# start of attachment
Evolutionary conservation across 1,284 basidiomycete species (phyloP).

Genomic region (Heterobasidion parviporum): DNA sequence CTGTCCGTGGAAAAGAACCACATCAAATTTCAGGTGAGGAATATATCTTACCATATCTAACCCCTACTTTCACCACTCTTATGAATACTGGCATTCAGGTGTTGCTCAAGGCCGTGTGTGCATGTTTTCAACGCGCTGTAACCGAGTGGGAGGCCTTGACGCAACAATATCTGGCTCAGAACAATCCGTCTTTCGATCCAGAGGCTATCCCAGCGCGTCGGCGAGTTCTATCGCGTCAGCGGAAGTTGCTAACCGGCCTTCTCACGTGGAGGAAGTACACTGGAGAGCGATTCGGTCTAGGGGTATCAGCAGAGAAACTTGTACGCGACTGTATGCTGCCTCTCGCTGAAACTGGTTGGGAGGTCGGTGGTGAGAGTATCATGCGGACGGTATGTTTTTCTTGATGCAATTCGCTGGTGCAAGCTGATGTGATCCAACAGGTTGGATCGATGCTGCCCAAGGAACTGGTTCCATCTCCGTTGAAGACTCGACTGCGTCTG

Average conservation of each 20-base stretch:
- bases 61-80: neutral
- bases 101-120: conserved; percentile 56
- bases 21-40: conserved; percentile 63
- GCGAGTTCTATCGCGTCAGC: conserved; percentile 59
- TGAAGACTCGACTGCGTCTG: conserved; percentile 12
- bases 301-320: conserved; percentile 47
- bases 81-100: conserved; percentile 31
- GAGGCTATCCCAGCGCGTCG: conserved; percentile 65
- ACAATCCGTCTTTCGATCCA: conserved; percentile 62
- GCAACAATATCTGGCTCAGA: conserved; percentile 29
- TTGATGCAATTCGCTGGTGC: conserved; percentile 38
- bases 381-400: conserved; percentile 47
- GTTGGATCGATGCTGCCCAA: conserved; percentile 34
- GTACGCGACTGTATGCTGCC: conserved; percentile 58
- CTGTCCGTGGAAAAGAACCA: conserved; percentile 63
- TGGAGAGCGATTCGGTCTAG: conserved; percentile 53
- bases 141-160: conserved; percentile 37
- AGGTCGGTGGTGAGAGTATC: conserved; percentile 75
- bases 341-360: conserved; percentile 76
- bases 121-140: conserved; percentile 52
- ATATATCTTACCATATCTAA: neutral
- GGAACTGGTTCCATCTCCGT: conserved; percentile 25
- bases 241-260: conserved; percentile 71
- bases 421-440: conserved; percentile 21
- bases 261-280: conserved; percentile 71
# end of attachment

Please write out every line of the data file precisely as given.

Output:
Evolutionary conservation across 1,284 basidiomycete species (phyloP).

Genomic region (Heterobasidion parviporum): DNA sequence CTGTCCGTGGAAAAGAACCACATCAAATTTCAGGTGAGGAATATATCTTACCATATCTAACCCCTACTTTCACCACTCTTATGAATACTGGCATTCAGGTGTTGCTCAAGGCCGTGTGTGCATGTTTTCAACGCGCTGTAACCGAGTGGGAGGCCTTGACGCAACAATATCTGGCTCAGAACAATCCGTCTTTCGATCCAGAGGCTATCCCAGCGCGTCGGCGAGTTCTATCGCGTCAGCGGAAGTTGCTAACCGGCCTTCTCACGTGGAGGAAGTACACTGGAGAGCGATTCGGTCTAGGGGTATCAGCAGAGAAACTTGTACGCGACTGTATGCTGCCTCTCGCTGAAACTGGTTGGGAGGTCGGTGGTGAGAGTATCATGCGGACGGTATGTTTTTCTTGATGCAATTCGCTGGTGCAAGCTGATGTGATCCAACAGGTTGGATCGATGCTGCCCAAGGAACTGGTTCCATCTCCGTTGAAGACTCGACTGCGTCTG

Average conservation of each 20-base stretch:
- bases 61-80: neutral
- bases 101-120: conserved; percentile 56
- bases 21-40: conserved; percentile 63
- GCGAGTTCTATCGCGTCAGC: conserved; percentile 59
- TGAAGACTCGACTGCGTCTG: conserved; percentile 12
- bases 301-320: conserved; percentile 47
- bases 81-100: conserved; percentile 31
- GAGGCTATCCCAGCGCGTCG: conserved; percentile 65
- ACAATCCGTCTTTCGATCCA: conserved; percentile 62
- GCAACAATATCTGGCTCAGA: conserved; percentile 29
- TTGATGCAATTCGCTGGTGC: conserved; percentile 38
- bases 381-400: conserved; percentile 47
- GTTGGATCGATGCTGCCCAA: conserved; percentile 34
- GTACGCGACTGTATGCTGCC: conserved; percentile 58
- CTGTCCGTGGAAAAGAACCA: conserved; percentile 63
- TGGAGAGCGATTCGGTCTAG: conserved; percentile 53
- bases 141-160: conserved; percentile 37
- AGGTCGGTGGTGAGAGTATC: conserved; percentile 75
- bases 341-360: conserved; percentile 76
- bases 121-140: conserved; percentile 52
- ATATATCTTACCATATCTAA: neutral
- GGAACTGGTTCCATCTCCGT: conserved; percentile 25
- bases 241-260: conserved; percentile 71
- bases 421-440: conserved; percentile 21
- bases 261-280: conserved; percentile 71